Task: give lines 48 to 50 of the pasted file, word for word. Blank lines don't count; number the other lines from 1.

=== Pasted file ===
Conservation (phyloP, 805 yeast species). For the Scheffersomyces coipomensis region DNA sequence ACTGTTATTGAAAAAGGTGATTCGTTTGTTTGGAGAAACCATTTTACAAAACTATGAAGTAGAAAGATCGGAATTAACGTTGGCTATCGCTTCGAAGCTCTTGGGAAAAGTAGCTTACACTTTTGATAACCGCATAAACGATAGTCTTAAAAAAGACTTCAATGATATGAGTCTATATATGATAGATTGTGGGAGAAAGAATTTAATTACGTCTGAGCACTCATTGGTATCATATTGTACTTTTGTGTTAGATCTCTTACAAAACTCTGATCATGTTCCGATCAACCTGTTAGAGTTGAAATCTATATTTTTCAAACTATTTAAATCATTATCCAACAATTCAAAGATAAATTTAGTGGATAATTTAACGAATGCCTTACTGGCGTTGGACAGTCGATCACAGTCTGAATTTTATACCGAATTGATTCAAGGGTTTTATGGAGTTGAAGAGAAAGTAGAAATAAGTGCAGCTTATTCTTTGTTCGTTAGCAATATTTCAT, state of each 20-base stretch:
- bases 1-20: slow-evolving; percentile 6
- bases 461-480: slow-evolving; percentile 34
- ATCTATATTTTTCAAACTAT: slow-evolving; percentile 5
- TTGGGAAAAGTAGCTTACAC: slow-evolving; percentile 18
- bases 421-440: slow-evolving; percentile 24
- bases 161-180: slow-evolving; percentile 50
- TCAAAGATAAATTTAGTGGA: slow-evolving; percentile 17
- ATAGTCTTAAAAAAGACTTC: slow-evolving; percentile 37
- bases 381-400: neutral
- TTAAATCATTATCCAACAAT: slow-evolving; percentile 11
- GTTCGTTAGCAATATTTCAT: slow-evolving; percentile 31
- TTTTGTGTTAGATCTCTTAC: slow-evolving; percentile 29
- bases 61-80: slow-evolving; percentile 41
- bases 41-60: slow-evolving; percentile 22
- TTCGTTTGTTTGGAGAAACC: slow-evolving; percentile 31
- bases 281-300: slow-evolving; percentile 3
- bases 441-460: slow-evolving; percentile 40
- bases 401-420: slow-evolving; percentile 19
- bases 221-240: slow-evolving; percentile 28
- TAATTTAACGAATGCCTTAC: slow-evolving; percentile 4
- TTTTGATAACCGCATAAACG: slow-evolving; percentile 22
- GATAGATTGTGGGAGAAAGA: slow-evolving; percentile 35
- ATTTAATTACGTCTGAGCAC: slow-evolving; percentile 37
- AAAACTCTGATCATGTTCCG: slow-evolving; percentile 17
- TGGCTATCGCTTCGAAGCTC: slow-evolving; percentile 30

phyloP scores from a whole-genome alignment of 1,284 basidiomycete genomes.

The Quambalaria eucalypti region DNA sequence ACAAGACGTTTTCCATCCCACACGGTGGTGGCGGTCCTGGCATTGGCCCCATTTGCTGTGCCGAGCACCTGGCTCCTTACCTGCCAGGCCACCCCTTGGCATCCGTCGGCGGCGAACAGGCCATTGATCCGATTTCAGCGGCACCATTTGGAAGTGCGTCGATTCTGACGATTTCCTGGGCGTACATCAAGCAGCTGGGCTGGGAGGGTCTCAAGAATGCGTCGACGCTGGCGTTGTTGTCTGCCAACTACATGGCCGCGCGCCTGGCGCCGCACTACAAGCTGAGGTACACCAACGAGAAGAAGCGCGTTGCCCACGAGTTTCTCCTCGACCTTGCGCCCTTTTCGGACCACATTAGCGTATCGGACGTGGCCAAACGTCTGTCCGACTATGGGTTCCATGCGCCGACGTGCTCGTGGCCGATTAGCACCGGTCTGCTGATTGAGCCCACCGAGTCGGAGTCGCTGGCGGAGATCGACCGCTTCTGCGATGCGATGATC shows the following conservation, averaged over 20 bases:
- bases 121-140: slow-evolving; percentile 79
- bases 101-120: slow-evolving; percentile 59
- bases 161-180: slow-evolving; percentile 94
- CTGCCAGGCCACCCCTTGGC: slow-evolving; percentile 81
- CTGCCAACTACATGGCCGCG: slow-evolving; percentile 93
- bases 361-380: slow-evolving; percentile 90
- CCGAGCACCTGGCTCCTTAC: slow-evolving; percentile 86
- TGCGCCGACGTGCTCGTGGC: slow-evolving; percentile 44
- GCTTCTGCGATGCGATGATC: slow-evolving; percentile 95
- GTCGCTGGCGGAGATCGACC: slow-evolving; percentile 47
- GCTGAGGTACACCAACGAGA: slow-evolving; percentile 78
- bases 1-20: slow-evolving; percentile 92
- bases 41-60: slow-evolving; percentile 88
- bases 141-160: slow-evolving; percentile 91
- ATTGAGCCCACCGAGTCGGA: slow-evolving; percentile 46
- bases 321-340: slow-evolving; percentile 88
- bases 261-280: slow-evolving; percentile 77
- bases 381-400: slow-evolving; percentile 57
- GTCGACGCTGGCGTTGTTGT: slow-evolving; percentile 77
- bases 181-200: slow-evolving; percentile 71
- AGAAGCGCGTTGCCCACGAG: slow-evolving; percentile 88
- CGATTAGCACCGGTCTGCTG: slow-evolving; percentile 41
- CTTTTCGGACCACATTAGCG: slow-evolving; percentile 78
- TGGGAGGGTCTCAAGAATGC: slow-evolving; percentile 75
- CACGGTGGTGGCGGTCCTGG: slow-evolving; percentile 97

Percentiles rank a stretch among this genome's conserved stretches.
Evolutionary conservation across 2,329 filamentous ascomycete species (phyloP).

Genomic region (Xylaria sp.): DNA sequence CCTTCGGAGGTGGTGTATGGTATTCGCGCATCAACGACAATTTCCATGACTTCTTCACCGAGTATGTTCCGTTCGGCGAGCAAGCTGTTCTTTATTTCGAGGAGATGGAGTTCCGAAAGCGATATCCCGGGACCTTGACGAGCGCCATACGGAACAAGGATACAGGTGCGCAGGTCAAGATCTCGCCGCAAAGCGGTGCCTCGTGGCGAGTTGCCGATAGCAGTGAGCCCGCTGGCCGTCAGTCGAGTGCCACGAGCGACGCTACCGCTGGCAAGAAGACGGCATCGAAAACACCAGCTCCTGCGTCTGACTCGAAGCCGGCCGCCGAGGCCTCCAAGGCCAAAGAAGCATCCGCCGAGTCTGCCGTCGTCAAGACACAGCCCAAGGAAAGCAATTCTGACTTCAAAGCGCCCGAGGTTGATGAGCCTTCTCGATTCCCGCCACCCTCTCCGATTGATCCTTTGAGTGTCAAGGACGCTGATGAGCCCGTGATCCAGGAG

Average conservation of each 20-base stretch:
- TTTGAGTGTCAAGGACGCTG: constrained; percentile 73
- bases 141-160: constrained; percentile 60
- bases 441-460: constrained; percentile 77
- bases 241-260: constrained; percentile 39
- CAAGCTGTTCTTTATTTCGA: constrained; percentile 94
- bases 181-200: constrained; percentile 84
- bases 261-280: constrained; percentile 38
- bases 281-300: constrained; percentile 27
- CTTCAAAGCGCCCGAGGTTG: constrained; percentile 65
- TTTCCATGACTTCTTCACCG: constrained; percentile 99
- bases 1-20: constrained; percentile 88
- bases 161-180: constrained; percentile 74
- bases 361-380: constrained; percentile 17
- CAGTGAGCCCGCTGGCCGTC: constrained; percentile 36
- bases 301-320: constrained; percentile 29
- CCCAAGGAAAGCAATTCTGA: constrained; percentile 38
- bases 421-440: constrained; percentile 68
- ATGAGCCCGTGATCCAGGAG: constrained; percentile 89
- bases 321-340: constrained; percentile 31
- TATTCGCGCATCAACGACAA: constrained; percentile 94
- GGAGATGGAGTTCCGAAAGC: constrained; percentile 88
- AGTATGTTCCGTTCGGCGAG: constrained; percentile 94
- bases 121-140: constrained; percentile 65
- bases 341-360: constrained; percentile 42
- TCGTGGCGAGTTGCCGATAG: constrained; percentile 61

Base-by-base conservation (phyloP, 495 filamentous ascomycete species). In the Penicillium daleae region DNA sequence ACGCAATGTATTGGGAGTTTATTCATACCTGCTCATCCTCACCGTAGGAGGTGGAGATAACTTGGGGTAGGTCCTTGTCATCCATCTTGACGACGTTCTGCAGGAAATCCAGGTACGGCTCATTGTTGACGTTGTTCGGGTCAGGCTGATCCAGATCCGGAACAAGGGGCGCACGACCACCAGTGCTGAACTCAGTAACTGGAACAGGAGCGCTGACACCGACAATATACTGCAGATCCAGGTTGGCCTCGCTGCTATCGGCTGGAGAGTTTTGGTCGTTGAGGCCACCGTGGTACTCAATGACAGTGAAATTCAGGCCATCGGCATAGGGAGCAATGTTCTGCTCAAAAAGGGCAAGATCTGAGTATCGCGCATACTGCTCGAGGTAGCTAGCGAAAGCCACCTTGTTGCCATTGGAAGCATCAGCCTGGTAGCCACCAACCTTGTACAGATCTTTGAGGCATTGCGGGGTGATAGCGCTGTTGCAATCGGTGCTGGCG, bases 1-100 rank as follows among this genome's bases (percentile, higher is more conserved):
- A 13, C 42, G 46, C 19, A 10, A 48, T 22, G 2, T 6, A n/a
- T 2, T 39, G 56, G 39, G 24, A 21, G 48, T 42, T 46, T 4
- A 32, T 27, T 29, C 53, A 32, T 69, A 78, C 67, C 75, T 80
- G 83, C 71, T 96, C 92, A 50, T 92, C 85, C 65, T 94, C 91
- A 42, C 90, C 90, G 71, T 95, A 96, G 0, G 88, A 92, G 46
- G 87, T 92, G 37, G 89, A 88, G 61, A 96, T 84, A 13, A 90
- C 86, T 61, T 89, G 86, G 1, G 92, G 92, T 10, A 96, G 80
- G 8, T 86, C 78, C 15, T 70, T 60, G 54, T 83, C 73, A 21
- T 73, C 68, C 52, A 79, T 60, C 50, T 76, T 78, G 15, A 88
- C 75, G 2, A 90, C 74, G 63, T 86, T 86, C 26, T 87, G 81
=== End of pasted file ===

- bases 181-200: slow-evolving; percentile 71
- AGAAGCGCGTTGCCCACGAG: slow-evolving; percentile 88
- CGATTAGCACCGGTCTGCTG: slow-evolving; percentile 41